Policy + Advocacy
Community Health Centers have been a bedrock for primary and preventative healthcare across the United States, especially in Arkansas. Community Health Centers (CHCs) are critical for healthcare delivery and improved economic growth in rural Arkansas. While most Arkansas residents call rural communities their home, they face more health challenges than urban communities. Some challenges stem from a lack of physicians, clinicians, hospitals, and access to preventive healthcare services. There are documented studies how rural communities are losing populations to more urban areas, and when rural populations shift to urban areas many towns and communities are left without having access to quality comprehensive healthcare services. That’s what makes community health centers such valuable assets – and an “economic engine” – to rural areas.
Community Health Centers throughout Arkansas provide a comprehensive model of healthcare delivery – different from what hospitals and outpatient clinics provide. CHCs provide comprehensive primary healthcare services, dental, vision, and mental health services as well as supportive services that includes nutrition education, care coordination, case management, transportation to and from healthcare appointments/sites, and outreach activities to help assist eligible patients. Arkansas’ CHCs have improved the health of the underinsured and underserved communities as well as vulnerable populations by assuring access to comprehensive and quality primary healthcare. Arkansans deserve to have access to affordable healthcare services that promotes quality care.
For over 31 years, Community Health Centers of Arkansas, Inc. (CHCA) has served as the unified voice within Arkansas’ Federally Qualified Health Centers (FQHCs), also known as the Primary Care Association (PCA) for Arkansas. CHCA is a not-for-profit organization whose federal mandate is to provide technical assistance, programming, and services for its 12 Federally Qualified Health Centers and their 101 community health center sites. Community Health Centers of Arkansas collaborates with federal and state agencies, national organizations, and academic institutions – as well as key community partners throughout the state of Arkansas. Our goal is to positively influence health changes which allows community health centers to provide healthcare services to all Arkansans regardless of their ability to pay.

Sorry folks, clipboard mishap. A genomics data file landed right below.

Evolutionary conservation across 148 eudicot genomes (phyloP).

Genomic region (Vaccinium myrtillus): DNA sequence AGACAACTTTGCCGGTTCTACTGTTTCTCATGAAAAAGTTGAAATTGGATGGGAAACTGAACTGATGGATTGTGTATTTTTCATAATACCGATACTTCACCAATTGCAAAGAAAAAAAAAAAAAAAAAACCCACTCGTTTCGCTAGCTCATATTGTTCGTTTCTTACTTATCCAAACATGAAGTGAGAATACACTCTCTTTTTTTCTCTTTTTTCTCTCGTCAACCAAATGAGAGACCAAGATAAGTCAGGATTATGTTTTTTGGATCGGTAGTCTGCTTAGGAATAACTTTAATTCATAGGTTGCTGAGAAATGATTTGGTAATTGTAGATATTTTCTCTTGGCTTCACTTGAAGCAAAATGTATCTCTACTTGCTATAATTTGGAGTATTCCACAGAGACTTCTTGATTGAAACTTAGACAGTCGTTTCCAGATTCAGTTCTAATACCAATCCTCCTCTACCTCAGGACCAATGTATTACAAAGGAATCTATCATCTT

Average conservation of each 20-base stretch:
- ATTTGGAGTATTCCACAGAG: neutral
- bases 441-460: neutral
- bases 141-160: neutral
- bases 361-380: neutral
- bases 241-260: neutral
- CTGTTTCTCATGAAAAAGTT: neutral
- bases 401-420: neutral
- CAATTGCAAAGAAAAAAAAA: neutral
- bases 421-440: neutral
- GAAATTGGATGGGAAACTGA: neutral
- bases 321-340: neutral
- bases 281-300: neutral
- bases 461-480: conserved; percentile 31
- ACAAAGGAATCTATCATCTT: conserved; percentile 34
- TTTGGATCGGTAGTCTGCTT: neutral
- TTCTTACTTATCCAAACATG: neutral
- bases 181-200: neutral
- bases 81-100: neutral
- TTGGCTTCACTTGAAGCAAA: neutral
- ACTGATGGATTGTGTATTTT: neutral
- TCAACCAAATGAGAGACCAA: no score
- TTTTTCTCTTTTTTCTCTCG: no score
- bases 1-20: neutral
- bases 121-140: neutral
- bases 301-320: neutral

In the past, Arkansas’ CHCs have been known to some as a “free clinic” or to only improve the health of the underinsured and underserved communities and vulnerable populations. But as healthcare leaders across the state focus on a healthier Arkansas by looking at how to reduce health disparities, it is my belief that community health centers have served as the foundation for the model of care.
It was President George W. Bush who doubled the number of patients seen at health centers across the United States, and President Barack Obama who committed an additional $2 billion in the American Recovery Reinvestment Act of 2009 to help community health centers expand operations and build new centers. I applaud Arkansas’ elected officials, in particular our Federal Delegation, for being supportive of federally qualified health centers throughout the years. Many of our elected officials understand and recognize the value health centers offer their constituents.
As the Chief Executive Officer for Community Health Centers of Arkansas, I am excited to be a part of such a magnificent organization whose mission is my passion. Beginning in 2017, residents of Arkansas will see the beginning of a powerful movement and a change in the perception of what a community health center is and does and the impact it has on health care.
LaShannon Spencer, Chief Executive Officer